BioMed Central, is today launching a new open access journal Movement Ecology, marking a significant milestone in this field of research as the first journal of its kind. The journal is associated with the new movement ecology institute The Minerva Center for Movement Ecology.
Movement phenomena are among the most basic characteristics of life, playing a key role in determining evolutionary and ecological processes including major global environmental concerns. Movement Ecology welcomes manuscripts on any taxa and any movement phenomena (e.g. foraging, dispersal or seasonal migration) addressing important research questions on the patterns, mechanisms, causes and consequences of organismal movement.
Co-Editors-in-Chief Ran Nathan, a pioneer of the movement ecology paradigm, and ecological mathematician Luca Giuggioli aim to include novel insights from empirical and theoretical approaches into the ecology of movement of the whole organism (animals, plants or microorganisms) as the central theme.
Ran Nathan says, “The journal marks a milestone in the scientific enterprise of movement ecology, a rapidly emerging field aimed at unveiling some of the greatest secrets of nature, for instance what drives big migrations, why animals and plants disperse away from home, how do they forage for food, and how could some navigate so proficiently to the other side of the planet.”
Luca Giuggioli continues, “It is becoming increasingly evident that understanding natural science phenomena requires a transdisciplinary approach. This new open access journal is a great opportunity to push the movement ecology research agenda further by providing a transdisciplinary forum that gives centre stage to the movement of organisms of all kinds.”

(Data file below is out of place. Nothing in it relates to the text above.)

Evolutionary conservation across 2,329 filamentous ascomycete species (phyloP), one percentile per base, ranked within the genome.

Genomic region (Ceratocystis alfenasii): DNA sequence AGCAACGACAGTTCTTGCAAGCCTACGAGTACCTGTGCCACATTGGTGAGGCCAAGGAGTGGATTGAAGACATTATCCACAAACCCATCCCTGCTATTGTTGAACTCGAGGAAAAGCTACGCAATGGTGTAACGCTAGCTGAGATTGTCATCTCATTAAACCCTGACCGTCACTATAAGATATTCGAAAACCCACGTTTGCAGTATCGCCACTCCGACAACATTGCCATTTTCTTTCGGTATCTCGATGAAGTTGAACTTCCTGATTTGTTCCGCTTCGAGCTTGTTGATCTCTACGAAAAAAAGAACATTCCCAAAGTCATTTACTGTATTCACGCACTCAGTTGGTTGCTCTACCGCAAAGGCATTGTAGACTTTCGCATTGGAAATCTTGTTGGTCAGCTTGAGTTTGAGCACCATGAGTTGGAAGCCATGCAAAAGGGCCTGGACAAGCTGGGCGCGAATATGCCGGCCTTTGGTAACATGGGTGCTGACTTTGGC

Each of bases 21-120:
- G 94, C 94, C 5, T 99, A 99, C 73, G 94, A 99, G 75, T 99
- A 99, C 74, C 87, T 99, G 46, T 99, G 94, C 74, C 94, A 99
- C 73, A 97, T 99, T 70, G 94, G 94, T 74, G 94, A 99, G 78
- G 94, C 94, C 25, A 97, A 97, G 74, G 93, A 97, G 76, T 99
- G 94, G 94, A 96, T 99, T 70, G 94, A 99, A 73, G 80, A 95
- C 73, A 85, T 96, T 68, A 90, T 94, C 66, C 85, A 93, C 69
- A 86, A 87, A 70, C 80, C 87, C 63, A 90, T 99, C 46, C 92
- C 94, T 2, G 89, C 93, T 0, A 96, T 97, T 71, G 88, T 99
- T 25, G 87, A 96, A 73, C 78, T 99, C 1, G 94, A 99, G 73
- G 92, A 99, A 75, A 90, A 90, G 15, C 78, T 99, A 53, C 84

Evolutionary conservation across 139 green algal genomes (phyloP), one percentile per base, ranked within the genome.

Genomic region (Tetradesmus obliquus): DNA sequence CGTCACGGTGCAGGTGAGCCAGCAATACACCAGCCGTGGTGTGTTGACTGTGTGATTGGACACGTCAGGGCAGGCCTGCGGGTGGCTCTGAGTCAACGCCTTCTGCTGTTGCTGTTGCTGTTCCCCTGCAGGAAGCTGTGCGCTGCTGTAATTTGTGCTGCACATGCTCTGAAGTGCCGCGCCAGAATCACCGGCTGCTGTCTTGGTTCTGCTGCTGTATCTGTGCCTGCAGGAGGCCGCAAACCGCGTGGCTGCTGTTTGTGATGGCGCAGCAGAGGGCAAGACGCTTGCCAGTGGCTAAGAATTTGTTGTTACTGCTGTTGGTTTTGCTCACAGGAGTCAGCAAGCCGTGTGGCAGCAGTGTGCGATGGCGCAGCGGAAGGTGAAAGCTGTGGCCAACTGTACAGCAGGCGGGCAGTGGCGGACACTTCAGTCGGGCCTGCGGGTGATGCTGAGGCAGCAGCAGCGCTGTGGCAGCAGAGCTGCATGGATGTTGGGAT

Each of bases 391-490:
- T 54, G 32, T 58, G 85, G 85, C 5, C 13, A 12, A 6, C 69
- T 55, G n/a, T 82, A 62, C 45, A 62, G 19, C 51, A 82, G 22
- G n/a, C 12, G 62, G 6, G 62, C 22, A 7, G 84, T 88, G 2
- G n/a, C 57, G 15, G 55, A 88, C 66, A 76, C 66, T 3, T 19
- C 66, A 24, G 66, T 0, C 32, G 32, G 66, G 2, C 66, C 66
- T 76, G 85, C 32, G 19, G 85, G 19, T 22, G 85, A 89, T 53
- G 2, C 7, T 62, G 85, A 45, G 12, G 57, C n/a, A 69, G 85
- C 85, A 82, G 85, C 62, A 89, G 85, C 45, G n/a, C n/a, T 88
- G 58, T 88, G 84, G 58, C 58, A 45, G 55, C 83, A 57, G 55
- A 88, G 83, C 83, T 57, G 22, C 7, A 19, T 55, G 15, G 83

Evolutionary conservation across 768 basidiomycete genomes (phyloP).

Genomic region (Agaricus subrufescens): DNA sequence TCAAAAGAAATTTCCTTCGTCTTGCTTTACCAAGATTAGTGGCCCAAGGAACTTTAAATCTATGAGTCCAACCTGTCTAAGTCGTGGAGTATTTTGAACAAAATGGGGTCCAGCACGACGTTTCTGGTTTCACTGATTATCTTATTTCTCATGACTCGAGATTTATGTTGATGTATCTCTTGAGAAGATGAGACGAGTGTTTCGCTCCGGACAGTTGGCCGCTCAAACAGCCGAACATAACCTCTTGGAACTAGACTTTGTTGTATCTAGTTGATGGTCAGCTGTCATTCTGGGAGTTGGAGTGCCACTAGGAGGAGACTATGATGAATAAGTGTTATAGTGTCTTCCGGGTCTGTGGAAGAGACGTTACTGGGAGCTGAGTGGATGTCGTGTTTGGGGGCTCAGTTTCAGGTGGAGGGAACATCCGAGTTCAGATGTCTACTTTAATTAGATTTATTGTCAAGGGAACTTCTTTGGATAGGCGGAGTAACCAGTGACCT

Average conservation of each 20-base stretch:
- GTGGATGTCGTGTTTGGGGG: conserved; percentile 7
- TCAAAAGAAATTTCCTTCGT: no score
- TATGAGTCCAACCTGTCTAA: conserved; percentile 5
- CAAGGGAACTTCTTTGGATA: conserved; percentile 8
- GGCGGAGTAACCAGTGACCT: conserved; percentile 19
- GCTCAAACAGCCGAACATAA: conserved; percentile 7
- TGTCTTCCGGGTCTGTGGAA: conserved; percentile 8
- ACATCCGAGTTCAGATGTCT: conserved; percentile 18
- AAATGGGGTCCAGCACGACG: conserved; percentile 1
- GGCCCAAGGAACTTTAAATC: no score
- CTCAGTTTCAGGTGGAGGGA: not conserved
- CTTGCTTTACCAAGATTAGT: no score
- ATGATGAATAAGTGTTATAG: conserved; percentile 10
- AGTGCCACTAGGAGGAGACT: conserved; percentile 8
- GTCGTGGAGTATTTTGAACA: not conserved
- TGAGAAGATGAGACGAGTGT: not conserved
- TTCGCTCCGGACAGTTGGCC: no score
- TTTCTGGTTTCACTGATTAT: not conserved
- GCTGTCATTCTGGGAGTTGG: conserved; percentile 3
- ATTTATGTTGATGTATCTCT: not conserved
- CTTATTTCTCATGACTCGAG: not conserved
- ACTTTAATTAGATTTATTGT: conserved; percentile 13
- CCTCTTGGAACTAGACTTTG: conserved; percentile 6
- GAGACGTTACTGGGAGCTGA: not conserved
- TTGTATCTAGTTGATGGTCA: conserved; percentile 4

Included in the launch issue is an editorial by the Editors-in-Chief introducing the central themes of Movement Ecology, followed by three high quality articles providing just a glimpse of the diversity of this journal.
Lyons et al. developed and tested a new tool for analyzing movement data, illustrating this on springbok in Namibia.
Dodge et al. present a new system for matching movement tracks with environmental variables.
Finally, Safi et al. show that GPS tag data can provide better predictions of direction and speed than inferring details from the next location, testing this on nine species of bird.
Nandita Quaderi, BioMed Central’s Publisher (Biological Science) said, “The launch of Movement Ecology will provide a much-needed forum for discussion for this important ecological paradigm. BioMed Central is pleased to launch this new journal in a rapidly evolving field. Movement Ecology is an exciting new addition to our growing portfolio of ecology journals, and through the open access model, will allow global dissemination of the latest research to those working on a wide range of taxa and movement phenomena, furthering our understanding of the ecological process of movement.”